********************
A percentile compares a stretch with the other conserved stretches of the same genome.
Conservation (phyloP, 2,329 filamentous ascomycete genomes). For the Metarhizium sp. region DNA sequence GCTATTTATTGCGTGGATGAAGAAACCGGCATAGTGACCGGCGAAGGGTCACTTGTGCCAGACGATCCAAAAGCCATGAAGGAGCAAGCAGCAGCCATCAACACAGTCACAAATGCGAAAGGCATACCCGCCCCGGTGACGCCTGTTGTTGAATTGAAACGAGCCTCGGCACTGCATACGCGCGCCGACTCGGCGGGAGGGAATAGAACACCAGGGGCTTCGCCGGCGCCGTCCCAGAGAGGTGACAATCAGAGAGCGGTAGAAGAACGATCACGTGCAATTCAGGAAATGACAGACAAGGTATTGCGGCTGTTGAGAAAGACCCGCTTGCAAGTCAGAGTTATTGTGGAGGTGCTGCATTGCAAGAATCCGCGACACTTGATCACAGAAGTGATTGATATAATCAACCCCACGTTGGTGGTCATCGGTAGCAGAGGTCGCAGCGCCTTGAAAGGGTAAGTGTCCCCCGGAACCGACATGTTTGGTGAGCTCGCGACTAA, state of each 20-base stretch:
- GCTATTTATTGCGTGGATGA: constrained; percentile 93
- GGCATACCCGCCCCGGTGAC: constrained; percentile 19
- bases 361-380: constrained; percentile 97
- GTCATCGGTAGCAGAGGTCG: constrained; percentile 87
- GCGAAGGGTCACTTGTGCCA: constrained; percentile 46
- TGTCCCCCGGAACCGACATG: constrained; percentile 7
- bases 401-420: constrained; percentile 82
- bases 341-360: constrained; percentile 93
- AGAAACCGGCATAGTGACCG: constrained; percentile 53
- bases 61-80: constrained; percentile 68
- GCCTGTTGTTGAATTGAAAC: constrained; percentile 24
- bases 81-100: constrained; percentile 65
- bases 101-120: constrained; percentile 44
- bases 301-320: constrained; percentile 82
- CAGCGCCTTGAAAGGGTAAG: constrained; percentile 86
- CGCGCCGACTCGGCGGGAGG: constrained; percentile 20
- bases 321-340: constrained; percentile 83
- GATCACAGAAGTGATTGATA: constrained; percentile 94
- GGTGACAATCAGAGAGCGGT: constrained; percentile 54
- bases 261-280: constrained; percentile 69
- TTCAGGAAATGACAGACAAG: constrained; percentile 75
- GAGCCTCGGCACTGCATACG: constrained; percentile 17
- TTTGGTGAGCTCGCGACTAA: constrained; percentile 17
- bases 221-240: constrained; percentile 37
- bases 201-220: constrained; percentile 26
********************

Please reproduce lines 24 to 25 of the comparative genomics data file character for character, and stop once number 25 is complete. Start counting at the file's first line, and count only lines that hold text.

- GAGCCTCGGCACTGCATACG: constrained; percentile 17
- TTTGGTGAGCTCGCGACTAA: constrained; percentile 17